Schools were erected to help prepare children for adult life, but in today’s changing job landscape, are kids being prepared?

Surry County Schools teamed up with the Surry County Economic Development Partnership this week to help teachers and administrators be better able to answer “yes” to that question.

The EDP and a guest employer spoke for 40 minutes at Surry Community College before leading a tour of local businesses.

Several teachers, assistant principals, assistant superintendent Jill Reinhardt and Superintendent Travis Reeves jumped on an activity bus at the college with Economic Development Partnership President Todd Tucker and past EDP Chairman John Priddy.

This is summer vacation, noted Dr. Reeves. Instead of hanging out by the pool or lounging on a beach, these educators were willing to give up some free time to learn more about what kids need to know by the time they graduate.

Dr. Travis Reeves (from left) superintendent of Surry County Schools, and guests Todd Tucker, Alan Connolly and John Priddy pose for a picture.

Todd Tucker, president of the Economic Development Partnership, talks to local teachers about the workforce needs of today’s companies.

Some people have criticized teachers for spending so much time in the classroom that they don’t know what it’s like in the “real world.” Educators counter that they have to follow guidelines set down by politicians in Washington who aren’t teachers, yet pass acts like No Child Left Behind and Every Student Succeeds.

On Tuesday, Tucker told teachers that their emphasis on problem-solving and creative thinking is exactly the kind of thing that employers want in new hires.

Companies might not be familiar with the term STEM (science, technology, engineering and math), but the STEM projects that students do help to expand their minds and how they find solutions to problems — which is exactly what a boss wants of his or her workers.

In a presentation, Tucker explained some of the challenges the workforce faces today.

One of the big issues is the aging of the Baby Boomers, where the biggest age demographic in the country (and many well-qualified workers) is now hitting retirement age.

Another issue is the way technology continues to grow by leaps and bounds, leaving many existing employees behind.

Then there are deficits in the current educational system, compared to some global competitors.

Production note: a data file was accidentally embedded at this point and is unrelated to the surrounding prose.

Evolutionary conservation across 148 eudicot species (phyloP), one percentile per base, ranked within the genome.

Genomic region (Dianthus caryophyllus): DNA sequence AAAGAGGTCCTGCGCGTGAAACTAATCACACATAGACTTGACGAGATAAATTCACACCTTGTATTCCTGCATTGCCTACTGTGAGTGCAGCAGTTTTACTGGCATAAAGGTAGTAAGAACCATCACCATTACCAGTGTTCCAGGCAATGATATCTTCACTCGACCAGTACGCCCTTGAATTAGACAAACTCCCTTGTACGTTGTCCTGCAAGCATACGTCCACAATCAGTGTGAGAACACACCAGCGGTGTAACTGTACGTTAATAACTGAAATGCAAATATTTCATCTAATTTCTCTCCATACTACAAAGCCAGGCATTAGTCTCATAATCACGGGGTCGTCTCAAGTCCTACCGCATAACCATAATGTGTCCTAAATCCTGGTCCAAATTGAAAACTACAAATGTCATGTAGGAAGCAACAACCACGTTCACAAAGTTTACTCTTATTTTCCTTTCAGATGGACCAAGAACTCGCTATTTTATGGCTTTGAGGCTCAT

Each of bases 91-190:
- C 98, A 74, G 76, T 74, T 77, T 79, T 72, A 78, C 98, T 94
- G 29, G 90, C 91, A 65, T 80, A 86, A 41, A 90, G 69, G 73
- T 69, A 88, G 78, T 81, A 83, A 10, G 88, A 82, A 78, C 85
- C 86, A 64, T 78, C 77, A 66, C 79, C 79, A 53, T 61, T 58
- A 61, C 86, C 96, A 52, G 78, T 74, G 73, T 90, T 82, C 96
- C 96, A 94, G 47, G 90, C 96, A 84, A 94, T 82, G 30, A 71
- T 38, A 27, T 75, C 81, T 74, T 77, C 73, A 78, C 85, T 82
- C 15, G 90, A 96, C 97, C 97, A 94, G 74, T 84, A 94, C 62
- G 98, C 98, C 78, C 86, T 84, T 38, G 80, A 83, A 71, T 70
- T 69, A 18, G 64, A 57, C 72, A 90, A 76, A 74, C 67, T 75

Tucker said that he had a chance to host a Chinese student visiting the U.S. for a week. He learned that this child’s school was open 10 hours a day, six days a week, giving students twice the exposure to education as American youths.

U.S. companies need a good, skilled workforce in order to make money, said Tucker. Making money has somehow become a bad thing in some people’s eyes, but if a company can’t make ends meet, then it perishes.

“Having well-trained workers can reduce risks, drive innovation and support competitive advantage,” he said.

“Having a qualified workforce attracts firms and more talent,” he said. More rural areas like Surry County are competing with places like Charlotte and the Research Triangle where qualified applicants are more plentiful.

It is crucial that U.S. communities fill the skills gap for technical and analytical workers, he said. That skills gap will only get bigger as technology continues to advance.

The EDP believes that collaboration among all stakeholders is vital for regional/local and national competitiveness.

To hear from someone actively looking to hire new workers, Tucker brought in Alan Connolly, the executive vice president of SouthData.

For those not familiar with the company, Connolly said, SouthData started in the basement of a house in 1985, then moved to the basement of a strip mall, then to a site in an industrial park. Now the company is housed in a former Cross Creek knitting plant on Riverside Drive.

SouthData’s raw material isn’t cotton or lumber, but data, he said. The company gathers, organizes and manages information for others.

The company handles tax listings for 73 of the 100 counties in the state. It has 2,500 clients in homeowners associations. It does billing for many energy co-ops.

SouthData is by far the biggest postal customer in the county with four or five tractor-trailer loads a day going out the door, Connolly said.

The company has 600 employees and is continuing to grow.

The basic skills that Tucker touched on are true, he said.

Every piece of equipment in the company runs off a computer, so computer training is necessary. These aren’t sewing machines or toe seamers, but highly sophisticated pieces of machinery that take qualified personnel.

SouthData is constantly updating and/or adding equipment. “So if change is not your middle name, SouthData is not the place for you,” he said.

The best workers are the ones who buy into the company and want to grow with the business rather than just see it as a job, he said.

Connolly had a hand in starting a new project for middle schoolers, a local First Lego League team. In this league, students use Legos to create robots that can perform tasks.

“FLL is truly the diagram of what we look for,” he said, as it combines knowledge of the STEM subjects with a concrete application that happens to be fun for the participants.

One job skill that often gets forgotten is communication, Connolly said. It is important that coworkers can communicate on projects and problems.

He said he showed up for an event at Gentry Middle School one day and was pleasantly surprised with a group of student ambassadors welcomed him, with each student shaking his hand and making an introduction. That was a great first impression, he said.

After Connolly’s speech, the group boarded a bus and visited Pittsburgh Glass Works in Elkin and Insteel Industries and Renfro Corp. in Mount Airy.